Appreciating My Grandparents, As An Adult
I flew out to St. Louis yesterday to surprise my grandfather, Norman Bussel, who did a reading here at Left Bank Books last night from his memoir My Private War: Liberated Body, Captive Mind: A World War II POW’s Journey … Read More
I flew out to St. Louis yesterday to surprise my grandfather, Norman Bussel, who did a reading here at Left Bank Books last night from his memoir My Private War: Liberated Body, Captive Mind: A World War II POW’s Journey (Pegasus Books). It details his benig shot down over Berlin when he was 19 (he threw away his dog tags marked with "H" for Hebrew) and was a POW for a year, as well as the PTSD that plagued him after the war.
I’m honored to have played a role in getting his story published, by encouraging him to write it down and also helping him find an agent, but even more so, to have grown closer to him in the last few years, especially around the topic of writing. For many of my peers, we are the last generation who will have significant adult relationships with our grandparents; unless there are huge advancements in technology, I highly doubt I’ll be around to hang out with my grandkids (I’m 33 and haven’t popped out any kids yet), and that’s a sad thing, both for me and for them.
I’ve never thougth that simply because people are related by blood they will automatically get along; there is a kinship, yes, but that doesn’t mean you will have anything more in common. Certainly, I have plenty of family members who I love but don’t feel like I truly know (or vice versa). Thankfully, with both of my remaining grandparents, I do have much more than a cursory connection. The fact that my grandfather is a writer I think has bonded us in a way that wouldn’t have been possible otherwise.
Out of all the members of my family, he along with one of my uncles, has been the most supportive, adn for that I"m incredibly grateful. I know that while the rest of my family is proud of my accomplishments, the fact that my books are called things like Best Sex Writing 2009 and Spanked is something they’d rather other people not know. I cringe when interviewers ask the question, "What do your parents think about your career?" because I’d like to think I’m old enough to be beyond caring about that.
Lately, my grandfather has taken to asking my advice about his book’s publicity and signings: What kind of pen should he use to sign books? Should he hire a publicist? What’s the advantage of doing a reading at a library? I don’t always have the answers, but I feel honored every time he comes to me thinking I do. That is a sign that even though my writings may be of the more racy variety, it doesn’t matter; he respects that I know a thing or two about book pubilcity and promotion, and that is more exciting to me than even the lowest of Amazon rankings (which, um, I check way more often than I should).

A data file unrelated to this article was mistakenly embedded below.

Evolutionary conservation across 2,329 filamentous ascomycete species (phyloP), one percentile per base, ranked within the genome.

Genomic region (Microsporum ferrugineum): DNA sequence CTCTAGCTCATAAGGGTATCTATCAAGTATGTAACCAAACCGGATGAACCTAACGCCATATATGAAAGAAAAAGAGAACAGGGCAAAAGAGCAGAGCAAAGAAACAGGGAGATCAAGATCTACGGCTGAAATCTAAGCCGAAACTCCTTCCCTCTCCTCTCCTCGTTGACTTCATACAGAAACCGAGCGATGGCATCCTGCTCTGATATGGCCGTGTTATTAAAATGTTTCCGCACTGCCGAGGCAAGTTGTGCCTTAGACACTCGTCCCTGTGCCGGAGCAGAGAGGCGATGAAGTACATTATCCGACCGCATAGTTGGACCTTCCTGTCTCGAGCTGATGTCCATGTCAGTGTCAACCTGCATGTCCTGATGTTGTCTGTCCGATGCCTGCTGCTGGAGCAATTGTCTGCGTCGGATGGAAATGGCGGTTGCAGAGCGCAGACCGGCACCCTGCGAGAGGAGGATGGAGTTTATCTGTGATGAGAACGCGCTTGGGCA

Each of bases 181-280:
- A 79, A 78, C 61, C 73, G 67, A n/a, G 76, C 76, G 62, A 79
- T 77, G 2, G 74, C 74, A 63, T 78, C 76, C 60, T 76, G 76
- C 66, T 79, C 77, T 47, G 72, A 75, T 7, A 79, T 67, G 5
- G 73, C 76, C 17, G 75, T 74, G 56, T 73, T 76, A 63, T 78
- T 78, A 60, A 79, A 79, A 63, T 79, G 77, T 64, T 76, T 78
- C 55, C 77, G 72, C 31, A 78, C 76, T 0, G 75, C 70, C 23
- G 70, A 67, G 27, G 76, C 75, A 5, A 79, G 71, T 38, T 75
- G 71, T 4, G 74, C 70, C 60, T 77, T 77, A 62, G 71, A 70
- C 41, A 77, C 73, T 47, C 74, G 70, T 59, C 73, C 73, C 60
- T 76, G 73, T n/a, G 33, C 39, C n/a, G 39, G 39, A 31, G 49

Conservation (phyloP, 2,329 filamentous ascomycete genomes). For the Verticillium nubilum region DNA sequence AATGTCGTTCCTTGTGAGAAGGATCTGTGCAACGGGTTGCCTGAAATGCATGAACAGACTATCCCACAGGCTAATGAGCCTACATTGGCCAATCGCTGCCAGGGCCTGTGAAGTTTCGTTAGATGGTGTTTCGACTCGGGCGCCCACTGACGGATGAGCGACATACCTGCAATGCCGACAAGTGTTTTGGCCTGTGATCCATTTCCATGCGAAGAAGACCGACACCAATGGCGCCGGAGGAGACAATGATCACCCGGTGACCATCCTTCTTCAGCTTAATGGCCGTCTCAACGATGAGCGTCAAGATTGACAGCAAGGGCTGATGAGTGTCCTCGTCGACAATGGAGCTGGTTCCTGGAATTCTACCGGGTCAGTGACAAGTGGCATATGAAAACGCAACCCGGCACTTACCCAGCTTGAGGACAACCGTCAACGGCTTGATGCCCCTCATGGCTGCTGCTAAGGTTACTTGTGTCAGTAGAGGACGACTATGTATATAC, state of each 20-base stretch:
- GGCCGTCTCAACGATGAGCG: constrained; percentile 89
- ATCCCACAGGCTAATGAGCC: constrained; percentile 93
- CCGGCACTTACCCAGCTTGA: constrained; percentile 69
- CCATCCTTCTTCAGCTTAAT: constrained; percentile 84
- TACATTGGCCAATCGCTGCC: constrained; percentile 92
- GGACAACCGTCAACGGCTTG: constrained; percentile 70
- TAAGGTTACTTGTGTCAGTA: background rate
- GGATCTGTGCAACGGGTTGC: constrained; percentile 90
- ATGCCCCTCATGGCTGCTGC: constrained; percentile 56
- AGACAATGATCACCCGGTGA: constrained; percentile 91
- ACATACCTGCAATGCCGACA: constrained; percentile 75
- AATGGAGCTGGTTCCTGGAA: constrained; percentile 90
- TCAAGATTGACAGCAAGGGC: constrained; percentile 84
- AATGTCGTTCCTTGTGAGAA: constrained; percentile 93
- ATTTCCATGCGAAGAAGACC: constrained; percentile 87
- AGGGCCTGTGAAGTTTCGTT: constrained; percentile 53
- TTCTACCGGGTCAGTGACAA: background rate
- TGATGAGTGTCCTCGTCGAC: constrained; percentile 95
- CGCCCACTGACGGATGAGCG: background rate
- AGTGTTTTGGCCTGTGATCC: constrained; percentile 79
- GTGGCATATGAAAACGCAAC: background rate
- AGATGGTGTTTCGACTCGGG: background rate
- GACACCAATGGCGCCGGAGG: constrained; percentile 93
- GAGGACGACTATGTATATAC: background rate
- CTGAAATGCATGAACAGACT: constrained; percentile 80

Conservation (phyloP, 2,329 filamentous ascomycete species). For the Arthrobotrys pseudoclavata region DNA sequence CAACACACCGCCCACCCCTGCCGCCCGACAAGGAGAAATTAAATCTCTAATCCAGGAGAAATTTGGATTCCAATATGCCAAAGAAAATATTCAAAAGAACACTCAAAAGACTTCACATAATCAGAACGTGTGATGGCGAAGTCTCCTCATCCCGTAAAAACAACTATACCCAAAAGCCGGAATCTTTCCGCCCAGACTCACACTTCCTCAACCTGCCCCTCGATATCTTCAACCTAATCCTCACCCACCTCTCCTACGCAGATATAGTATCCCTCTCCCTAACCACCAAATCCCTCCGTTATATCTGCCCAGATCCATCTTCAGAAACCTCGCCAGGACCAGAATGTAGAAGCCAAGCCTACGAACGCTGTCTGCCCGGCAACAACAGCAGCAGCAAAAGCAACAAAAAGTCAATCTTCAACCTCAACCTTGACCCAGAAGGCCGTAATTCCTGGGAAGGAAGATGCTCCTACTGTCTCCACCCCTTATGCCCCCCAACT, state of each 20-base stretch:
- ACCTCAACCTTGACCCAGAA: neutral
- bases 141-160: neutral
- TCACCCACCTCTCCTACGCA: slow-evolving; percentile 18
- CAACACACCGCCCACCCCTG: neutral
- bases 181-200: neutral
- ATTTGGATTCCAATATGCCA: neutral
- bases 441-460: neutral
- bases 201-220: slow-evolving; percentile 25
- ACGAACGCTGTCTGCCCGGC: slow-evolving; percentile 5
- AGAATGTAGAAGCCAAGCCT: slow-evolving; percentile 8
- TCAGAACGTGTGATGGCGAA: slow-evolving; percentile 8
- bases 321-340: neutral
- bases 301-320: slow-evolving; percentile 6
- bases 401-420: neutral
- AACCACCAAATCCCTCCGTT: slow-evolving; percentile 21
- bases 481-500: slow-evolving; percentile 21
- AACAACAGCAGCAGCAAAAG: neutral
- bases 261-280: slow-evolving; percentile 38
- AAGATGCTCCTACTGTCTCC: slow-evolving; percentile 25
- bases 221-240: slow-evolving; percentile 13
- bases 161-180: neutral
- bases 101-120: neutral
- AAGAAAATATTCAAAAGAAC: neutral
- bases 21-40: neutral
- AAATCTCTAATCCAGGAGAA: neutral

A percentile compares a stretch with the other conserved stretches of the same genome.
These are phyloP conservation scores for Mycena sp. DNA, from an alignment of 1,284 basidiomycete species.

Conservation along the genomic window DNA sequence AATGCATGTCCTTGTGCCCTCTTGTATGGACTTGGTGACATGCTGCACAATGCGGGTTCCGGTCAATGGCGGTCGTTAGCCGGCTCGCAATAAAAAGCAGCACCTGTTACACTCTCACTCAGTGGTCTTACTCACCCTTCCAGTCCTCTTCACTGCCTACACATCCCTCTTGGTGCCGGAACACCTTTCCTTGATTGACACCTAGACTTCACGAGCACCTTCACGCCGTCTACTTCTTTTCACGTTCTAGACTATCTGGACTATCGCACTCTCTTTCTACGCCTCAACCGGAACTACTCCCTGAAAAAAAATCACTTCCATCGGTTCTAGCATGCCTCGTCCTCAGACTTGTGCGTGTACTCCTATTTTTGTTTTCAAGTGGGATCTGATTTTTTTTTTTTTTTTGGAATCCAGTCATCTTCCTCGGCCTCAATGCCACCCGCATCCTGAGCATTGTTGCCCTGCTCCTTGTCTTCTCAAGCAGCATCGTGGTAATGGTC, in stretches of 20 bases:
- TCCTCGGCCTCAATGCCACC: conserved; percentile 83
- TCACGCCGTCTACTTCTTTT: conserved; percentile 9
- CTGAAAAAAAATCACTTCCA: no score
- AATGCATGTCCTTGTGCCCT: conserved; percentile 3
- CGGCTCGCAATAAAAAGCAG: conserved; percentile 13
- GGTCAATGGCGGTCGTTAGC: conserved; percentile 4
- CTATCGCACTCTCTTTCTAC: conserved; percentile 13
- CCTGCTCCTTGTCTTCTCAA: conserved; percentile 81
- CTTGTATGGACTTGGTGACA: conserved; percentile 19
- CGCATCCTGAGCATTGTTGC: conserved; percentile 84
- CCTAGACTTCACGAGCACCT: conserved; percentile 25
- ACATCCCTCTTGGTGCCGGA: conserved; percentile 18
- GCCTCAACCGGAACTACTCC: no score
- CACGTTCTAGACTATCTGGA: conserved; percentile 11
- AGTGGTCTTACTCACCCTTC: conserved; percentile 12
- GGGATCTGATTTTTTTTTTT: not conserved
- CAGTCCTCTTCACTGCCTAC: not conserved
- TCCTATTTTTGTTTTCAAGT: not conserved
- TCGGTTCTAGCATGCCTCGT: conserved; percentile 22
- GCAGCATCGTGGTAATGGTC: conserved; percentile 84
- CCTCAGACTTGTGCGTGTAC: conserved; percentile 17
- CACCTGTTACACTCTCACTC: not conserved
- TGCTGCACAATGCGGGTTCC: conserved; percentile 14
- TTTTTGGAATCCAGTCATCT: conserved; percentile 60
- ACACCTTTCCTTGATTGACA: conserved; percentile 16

My grandfather is also a daily reader of my blog, Lusty Lady, and I’d be lying if I said that hasn’t changed how I approach it. I don’t obsess over what I post, but knowing that he is readnig often gives me pause, not so much about my dating life as revelations that might make him worry about me. While sometimes it amkes me uncomfortable to know that he has that much isnight into my daily comigns and goings, I’m honored that he cares enough to pay that close attention. He’s also given me insight into my relationship with my father, and my father’s relationship to him.
My other living grandparent, my grandmother (on my mother’s side), is also incredibly special to me. We spent a lot of time together when I was growing up and she’d babysit every week. Now, as an adult, I can see how certain traits I’ve shared with her have skipped over my mom. My grandmother and I are much more into clothes and makeup, and are more than happy to spend a day at the Danbury Mall (well, my grandmother goes almost every day), while I think my mom would max out on mall shopping in about an hour.
I just spent a few days with her and it was fascinating to see her daily rituals; she (inexplicably to me) loves the show Two and a Half Men and even though she’s into fine clothes and jewelery, she extols the deliciousness of McDonalds’ yogurt parfait (her daily breakfast treat). I always trot out the fact that she saw The Beatles perform and once helped me dye my hair purple as examples of her coolness, but it’s much more than that. She’s a gossip lifeline in our family, keeping tabs on all of us and duly reporting the latest news to the others via telephone.
Getting the chance to see my grandparents not as my grandparents per se, but as individuals with their own sets of intersets and histories and quirks is something I’m thankful for. I regret that I wasn’t able to appreciate them from a less selfish perspective when I was younger but try my best now to be an active part of their lives, via email, phone calls and visits. While I’m fairly close with my parents as well, these relationships are different. There isn’t the same frustration I too often have with my parents, the maddening feeling of automatically being a teenager again. They’re both 85, so I know I won’t have them around forever, but I am learning from to appreciate and learn from the time we do have.
Rachel Kramer Bussel is the editor of 24 anthologies, Dating Drama columnist for TheFrisky.com, and host of In The Flesh Reading Series in New York City. She spent the past week guest blogging on Jewcy.com. This is her parting post.